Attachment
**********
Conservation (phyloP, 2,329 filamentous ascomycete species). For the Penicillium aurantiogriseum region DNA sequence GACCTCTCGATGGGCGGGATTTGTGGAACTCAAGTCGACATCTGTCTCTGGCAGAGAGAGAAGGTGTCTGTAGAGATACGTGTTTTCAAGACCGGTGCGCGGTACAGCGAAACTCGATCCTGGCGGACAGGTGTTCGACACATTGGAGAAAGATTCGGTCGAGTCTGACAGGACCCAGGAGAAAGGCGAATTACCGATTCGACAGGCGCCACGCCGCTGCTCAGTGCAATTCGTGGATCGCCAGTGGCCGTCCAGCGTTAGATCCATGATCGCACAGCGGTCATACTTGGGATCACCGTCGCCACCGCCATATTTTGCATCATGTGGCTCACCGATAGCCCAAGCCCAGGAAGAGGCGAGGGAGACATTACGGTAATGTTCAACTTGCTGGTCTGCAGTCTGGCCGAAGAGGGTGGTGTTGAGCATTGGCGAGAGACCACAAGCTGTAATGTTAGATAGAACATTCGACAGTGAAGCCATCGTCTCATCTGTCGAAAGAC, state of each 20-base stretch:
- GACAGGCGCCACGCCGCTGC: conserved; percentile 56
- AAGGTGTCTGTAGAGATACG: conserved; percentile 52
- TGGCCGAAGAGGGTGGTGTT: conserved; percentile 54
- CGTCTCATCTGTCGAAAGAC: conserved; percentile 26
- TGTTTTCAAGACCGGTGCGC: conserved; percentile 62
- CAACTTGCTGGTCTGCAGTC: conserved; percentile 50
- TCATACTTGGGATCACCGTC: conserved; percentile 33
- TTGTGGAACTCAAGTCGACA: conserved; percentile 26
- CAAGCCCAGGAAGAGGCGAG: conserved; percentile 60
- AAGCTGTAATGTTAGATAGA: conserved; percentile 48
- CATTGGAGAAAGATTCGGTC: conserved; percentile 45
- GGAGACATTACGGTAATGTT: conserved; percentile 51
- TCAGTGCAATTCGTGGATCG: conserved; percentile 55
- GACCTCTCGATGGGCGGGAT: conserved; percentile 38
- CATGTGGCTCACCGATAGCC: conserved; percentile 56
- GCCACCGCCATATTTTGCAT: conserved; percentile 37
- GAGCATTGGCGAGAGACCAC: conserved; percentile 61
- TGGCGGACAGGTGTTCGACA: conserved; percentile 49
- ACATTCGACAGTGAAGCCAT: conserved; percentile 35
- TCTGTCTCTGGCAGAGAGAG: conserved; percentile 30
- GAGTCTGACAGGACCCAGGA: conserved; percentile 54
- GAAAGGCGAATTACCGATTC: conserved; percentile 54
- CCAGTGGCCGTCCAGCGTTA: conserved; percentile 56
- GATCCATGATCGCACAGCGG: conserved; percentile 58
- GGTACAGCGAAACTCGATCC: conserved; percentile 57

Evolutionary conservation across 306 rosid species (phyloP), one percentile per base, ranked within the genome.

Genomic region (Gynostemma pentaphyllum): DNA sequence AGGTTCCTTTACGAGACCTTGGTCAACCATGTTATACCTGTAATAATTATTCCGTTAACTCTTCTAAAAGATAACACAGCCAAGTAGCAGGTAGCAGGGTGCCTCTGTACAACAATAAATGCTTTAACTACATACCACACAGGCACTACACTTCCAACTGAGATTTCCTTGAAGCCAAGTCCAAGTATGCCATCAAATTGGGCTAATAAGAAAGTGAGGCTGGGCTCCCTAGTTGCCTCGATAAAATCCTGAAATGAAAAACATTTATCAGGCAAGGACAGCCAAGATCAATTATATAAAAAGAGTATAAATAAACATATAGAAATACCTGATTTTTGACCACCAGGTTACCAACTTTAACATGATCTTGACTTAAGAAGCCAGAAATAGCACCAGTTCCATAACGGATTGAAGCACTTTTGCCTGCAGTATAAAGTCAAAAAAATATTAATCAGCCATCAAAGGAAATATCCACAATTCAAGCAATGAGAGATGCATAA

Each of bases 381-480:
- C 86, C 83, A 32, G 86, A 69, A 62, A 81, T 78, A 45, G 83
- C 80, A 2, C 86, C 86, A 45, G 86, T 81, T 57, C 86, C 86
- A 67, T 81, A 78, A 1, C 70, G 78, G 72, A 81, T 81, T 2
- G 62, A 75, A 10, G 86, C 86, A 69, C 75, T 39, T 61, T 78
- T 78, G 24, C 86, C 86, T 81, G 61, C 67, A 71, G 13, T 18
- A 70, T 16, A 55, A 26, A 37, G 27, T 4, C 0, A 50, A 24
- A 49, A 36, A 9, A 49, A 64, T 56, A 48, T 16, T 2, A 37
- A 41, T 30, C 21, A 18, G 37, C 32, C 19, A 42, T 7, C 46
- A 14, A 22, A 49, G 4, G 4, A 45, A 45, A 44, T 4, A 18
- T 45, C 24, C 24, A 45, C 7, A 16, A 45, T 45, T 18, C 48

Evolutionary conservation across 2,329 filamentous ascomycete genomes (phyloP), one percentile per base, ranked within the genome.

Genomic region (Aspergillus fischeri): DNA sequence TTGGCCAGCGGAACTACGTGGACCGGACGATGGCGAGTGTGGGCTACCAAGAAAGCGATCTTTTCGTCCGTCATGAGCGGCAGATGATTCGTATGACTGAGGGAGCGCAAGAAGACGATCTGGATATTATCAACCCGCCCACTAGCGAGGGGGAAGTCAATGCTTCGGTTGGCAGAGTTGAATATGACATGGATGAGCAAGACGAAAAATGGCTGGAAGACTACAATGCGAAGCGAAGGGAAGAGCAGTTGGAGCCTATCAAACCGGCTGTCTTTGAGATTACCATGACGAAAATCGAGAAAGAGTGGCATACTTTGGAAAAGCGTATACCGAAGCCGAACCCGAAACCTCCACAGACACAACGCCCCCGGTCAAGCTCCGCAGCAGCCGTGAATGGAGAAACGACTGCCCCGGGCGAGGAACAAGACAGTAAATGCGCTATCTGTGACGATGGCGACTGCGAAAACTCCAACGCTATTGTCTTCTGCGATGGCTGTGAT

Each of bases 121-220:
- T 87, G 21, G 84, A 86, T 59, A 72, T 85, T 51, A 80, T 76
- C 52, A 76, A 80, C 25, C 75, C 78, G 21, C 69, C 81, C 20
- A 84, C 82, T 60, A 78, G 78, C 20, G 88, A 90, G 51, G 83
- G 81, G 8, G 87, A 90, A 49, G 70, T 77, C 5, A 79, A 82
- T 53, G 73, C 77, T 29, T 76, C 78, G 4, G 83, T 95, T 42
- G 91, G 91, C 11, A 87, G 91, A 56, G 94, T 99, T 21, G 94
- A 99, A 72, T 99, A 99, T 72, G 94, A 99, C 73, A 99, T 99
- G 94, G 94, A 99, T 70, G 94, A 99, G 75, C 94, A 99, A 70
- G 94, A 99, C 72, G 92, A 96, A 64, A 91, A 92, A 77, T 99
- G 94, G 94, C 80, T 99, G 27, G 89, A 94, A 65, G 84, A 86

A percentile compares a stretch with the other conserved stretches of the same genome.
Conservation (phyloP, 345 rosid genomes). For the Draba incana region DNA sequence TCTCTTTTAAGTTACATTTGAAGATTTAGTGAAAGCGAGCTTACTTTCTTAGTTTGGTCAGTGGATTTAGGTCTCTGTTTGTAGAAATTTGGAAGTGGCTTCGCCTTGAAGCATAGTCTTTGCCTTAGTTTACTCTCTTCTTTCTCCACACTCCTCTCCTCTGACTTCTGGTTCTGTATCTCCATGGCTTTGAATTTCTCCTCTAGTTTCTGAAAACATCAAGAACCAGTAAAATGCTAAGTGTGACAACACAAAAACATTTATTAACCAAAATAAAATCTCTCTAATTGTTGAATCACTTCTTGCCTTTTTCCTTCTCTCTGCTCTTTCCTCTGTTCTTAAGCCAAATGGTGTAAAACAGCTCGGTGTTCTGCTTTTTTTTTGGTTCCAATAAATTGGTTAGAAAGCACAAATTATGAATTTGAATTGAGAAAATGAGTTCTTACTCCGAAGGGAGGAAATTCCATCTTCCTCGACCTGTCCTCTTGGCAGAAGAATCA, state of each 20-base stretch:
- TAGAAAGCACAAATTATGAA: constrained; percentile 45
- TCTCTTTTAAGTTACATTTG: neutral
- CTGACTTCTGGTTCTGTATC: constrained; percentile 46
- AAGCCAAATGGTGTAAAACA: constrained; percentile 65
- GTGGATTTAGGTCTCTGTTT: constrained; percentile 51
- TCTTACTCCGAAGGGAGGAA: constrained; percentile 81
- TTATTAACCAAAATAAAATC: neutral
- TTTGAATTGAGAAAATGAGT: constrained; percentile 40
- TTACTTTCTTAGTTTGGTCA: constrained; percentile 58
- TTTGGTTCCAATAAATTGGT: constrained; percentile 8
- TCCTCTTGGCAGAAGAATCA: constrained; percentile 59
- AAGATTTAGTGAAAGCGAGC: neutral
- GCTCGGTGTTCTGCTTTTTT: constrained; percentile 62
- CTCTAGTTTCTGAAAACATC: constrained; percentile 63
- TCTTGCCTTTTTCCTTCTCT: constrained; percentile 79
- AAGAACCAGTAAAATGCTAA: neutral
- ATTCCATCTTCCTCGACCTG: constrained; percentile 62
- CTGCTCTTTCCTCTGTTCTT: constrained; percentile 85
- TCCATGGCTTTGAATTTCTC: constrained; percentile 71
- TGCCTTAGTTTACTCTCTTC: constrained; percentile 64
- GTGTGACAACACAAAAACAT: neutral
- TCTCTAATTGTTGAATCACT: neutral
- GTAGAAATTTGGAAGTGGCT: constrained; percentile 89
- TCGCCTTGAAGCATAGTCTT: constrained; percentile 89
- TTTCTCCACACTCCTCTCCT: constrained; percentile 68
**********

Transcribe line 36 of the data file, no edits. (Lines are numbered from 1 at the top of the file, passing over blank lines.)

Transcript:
- A 49, A 36, A 9, A 49, A 64, T 56, A 48, T 16, T 2, A 37